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'Crooks is the loneliest person on the ranch, explore'

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?Crooks is the loneliest person on the ranch. Explore?. Loneliness is one of the primary themes in Of Mice and Men. Throughout the novel, John Steinbeck shows the enormous effect that loneliness has on the characters. Steinbeck most clearly illustrates this theme through Crooks, Candy, Lennie and Curley's wife. Steinbeck also shows how important it is for every person to have a companion. Crooks doesn?t have anyone, that is the reason for his loneliness. In this essay I will be analysing all the other characters in the novel who are in a similar position to Crooks. At the end I will give my own opinion on whether I agree or disagree with the statement; I will also be justifying my answer. Crooks is a lonely character; he has been working on the ranch for a long time and he is also injured due to a horse kicking him on his back, hence his name ?Crooks?. Crooks keeps himself occupied with books. ?He reads a lot. Got books in his room?. (Page 41). One book he owns is called ?California Civil Code? for 1905. In my opinion I think he had this book as a reminder that he does have rights, even though he is black. However, these rights don?t really ?exist? on the ranch for him. Crooks is bitter because of how he's belittled and separated from all the others due to racial differences. ...read more.


He delayed killing the dog, even though he knew deep down that it was the best thing, as he dreaded losing his long-time companion. ?No, I couldn?t do that. I had ?im too long?. (Page 71). This shows that Candy has nothing else, he doesn?t want to let the dog go as then he knows he will have no one to fall back onto. He cannot work with the other men and now he has lost his one friend in the world. ?He rolled slowly over and faced the wall and lay silent. (Page 76). Candy is lonely even more now, especially because he let an angry stranger shoot the dog instead of doing it himself, lovingly. The person who shot candy?s dog done it without any remorse, nevertheless Candy deep inside knows he should have shot the dog himself. ?I ought to of shot that dog myself, George I shouldn?t ought to of let no stranger shoot my dog?. (Page 89). Thinking this, Candy feels even more upset and solitary. Candy knows that there's nothing for him at the farm much longer, with his dog killed. When George and Lennie offer to let him in on the dream, he eagerly clutches at the idea. He jumped at the dream the first chance he could and held on because he wanted to have somewhere to go, as he knew soon he would be canned. ...read more.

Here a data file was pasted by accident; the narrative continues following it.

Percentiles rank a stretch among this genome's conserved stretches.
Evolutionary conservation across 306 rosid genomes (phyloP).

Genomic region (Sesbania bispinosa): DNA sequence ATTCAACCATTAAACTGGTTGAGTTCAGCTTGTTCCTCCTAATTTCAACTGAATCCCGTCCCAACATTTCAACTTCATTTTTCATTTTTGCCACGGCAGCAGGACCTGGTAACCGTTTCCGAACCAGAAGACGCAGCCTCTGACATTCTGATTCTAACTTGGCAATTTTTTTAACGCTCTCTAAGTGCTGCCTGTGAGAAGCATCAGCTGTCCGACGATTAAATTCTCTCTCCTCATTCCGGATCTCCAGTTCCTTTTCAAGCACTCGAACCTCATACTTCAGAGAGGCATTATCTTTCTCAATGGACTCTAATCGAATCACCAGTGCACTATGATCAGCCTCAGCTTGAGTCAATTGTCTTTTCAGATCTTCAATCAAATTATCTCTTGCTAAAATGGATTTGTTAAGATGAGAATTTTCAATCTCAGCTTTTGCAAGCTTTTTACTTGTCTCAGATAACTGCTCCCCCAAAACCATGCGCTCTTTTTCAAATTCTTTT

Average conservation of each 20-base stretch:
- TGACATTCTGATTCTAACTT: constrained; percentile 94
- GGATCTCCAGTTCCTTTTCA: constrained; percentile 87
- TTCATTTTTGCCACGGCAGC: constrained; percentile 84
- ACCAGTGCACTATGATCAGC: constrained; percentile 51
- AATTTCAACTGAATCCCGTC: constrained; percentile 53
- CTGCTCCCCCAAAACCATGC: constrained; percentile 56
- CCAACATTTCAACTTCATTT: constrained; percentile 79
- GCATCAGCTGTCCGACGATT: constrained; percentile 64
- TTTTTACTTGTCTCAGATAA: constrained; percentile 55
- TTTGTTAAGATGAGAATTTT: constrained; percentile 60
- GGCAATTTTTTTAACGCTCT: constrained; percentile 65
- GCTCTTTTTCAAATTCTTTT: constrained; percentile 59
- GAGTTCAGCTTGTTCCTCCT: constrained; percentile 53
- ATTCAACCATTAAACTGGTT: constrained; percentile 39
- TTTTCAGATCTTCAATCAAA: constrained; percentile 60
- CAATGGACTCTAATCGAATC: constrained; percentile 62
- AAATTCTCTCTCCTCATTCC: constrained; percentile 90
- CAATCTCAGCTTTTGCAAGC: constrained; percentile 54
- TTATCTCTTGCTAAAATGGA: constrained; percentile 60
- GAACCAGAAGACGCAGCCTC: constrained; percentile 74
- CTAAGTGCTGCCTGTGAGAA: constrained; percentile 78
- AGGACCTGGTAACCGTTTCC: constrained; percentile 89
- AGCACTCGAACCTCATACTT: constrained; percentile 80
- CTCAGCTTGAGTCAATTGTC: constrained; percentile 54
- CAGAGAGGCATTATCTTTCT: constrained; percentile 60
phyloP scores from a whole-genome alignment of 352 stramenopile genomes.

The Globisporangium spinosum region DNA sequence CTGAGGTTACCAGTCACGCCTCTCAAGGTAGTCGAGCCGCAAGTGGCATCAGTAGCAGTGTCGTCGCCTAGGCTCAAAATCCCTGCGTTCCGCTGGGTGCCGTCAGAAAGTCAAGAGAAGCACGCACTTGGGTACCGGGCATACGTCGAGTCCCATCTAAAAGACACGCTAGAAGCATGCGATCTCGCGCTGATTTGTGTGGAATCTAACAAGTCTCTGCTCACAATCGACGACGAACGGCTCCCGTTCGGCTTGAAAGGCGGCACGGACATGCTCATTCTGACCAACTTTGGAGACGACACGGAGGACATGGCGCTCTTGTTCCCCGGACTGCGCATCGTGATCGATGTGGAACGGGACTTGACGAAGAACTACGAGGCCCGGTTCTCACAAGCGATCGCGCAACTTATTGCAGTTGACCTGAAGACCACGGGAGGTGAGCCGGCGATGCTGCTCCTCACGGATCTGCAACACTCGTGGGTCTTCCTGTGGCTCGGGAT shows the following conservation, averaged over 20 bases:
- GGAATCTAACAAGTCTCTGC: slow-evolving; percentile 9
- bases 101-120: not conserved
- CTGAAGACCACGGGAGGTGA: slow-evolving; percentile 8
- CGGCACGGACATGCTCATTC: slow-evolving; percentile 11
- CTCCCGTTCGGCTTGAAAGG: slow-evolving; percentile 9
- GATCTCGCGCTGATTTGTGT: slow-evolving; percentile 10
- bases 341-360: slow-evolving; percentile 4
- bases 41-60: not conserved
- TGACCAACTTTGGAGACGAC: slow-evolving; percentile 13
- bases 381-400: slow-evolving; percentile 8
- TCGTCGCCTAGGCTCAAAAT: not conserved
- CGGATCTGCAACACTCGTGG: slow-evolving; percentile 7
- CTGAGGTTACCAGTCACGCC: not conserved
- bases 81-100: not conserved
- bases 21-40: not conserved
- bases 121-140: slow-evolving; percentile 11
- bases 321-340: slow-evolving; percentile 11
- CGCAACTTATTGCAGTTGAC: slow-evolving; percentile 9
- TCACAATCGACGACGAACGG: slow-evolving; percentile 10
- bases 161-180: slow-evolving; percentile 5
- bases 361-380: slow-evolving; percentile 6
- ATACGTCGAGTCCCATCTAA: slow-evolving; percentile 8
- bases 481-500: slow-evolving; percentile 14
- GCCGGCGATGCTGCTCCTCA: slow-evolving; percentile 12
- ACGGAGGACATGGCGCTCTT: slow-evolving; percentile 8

Since Lennie cannot think as quickly as the other men, he is often set aside and isolated from them. He is unable to take an active part in conversations because George, Lennie's best friend and travelling companion, is the only one who can understand him. ?He ain?t no cuckoo? said George?. (Page 65). Moreover Lennie is an itinerant worker; this means he is caught in the trap of loneliness. Being an itinerant worker, you never stay in one place long enough to form permanent relationships. However even though Lennie doesn?t have relationships with the other workers, he does with George as they travel around together. Although, this does add to his loneliness. Lennie is frequently off in his own dream world and is constantly preoccupied with dreams of the farm which he and George someday hope to buy. As a result, Lennie is unable to face reality at times, a fact which puts him even more out of touch with the real world and with other workers. ?No place for rabbits now, but I could easy build a few hutches and you could feed alfalfa to the rabbits?. (Page 84). This shows Lennie and George?s dream, and for Lennie this dream is all about ?tendin? the rabbits?. This indicates that Lennie does live in a different world; sometimes what he dreams about isn?t realistic. This constant rejection by others increases the depth of Lennie's loneliness and adds to the theme of loneliness running through the novel. ...read more.

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